While recycling has long been a part of the community of Portland, this past Fall, participating in recycling became a lot easier with the delivery of Granger curbside recycling bins. Since September, these yellow lidded bins have become a common sight alongside trash cans as you drive through Portland on garbage day. It has been six months since curbside recycling was launched in town and The Beacon reached out to Granger, the city’s refuse management company, to see how the program is going.
According to the Granger website, accepted materials include: corrugated cardboard, boxboard #1-7 plastic bottles and jugs, mixed paper, tin and aluminum cans, as well as clear and colored glass bottles and containers. According to Granger Community Relations Coordinator Breiana Pugh, “Well-meaning residents frequently put common materials in their recycling carts that we don’t accept. Batteries and electronics have the potential to be flammable and pose a threat to our associates when they are placed in recycling carts. Plastic bags are also an issue. They get tangled and twisted in our machinery and can cause shutdowns at recycling facilities. Bulky, rigid plastics (items like buckets, totes or baskets) are often seen in recycling carts as well. We don’t accept them for recycling due to their size and the fact that their composition can vary so much.” A complete list of accepted and not accepted items is available at https://www.grangernet.com/recycle-guidelines/portland/
In late 2017, numerous national news sources reported that China, which is the largest importer of recycled materials from the US would be halting the import of nearly all foreign waste to protect the environment and the health of their citizens. This policy shift has the potential to dramatically affect recycling programs across the United States as a large portion of the markets for all that recycled paper, plastic, glass, metal and cardboard disappears overnight. “There will be some effect on local recycling efforts, but it will not be as extreme as what recyclers are seeing on the West Coast,” says Pugh, “the biggest effect we will see... will be a push for cleaner material…” So, don’t forget to rinse out those cans, bottles and jars before sticking them in your recycling bin.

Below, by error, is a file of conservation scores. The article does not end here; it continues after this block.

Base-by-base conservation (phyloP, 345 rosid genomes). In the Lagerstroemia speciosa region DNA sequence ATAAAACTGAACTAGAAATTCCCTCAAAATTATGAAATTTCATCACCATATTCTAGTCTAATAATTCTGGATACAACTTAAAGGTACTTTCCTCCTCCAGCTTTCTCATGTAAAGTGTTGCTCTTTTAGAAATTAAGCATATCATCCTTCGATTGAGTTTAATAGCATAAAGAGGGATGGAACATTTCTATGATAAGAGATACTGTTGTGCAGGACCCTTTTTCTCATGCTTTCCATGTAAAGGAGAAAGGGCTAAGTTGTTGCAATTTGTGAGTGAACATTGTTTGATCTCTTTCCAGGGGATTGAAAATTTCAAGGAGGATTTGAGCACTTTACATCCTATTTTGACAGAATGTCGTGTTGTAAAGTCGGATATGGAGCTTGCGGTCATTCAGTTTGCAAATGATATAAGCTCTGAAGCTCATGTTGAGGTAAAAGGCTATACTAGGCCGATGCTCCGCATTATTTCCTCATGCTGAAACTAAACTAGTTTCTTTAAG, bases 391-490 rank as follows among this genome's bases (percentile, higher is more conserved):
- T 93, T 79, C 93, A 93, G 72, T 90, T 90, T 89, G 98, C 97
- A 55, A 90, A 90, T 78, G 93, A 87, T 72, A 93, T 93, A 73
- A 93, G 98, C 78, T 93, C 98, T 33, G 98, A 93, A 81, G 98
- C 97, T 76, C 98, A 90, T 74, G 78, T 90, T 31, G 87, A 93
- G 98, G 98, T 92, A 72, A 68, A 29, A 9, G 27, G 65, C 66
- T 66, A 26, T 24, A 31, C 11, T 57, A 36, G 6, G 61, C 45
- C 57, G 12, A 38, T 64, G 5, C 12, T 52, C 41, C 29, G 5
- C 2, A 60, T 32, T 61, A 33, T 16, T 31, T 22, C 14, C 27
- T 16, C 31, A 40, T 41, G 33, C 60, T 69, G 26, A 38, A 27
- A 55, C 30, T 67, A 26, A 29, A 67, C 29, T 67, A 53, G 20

Since the program is so new, Pugh said that the company does not yet have data on how many households participate in recycling. However, she said that, “all households within the city limits were given the opportunity to participate in the curbside recycling program.” For residents of Portland and Danby townships, that was a contentious move. Previously, Granger operated a recycling drop off center for residents of the City of Portland as well as Portland and Danby Township residents on the grounds of the Portland Department of Public Works. Since the launch of curbside recycling however that has center has closed.
Since then, as previously reported in The Beacon, Township officials have partnered with Granger and local businessman Brian Wohlscheid to provide a monthly recycling drop off site. “We knew from surveying our residents that they wanted us to continue providing a local site,” said Portland Township Supervisor Chris Jensen. Each fourth Saturday of the month, and the following Sunday, Portland and Danby residents can drop off their recycling at Municipal Supply on Industrial Drive in Portland from 8:00 AM to 5:00 PM.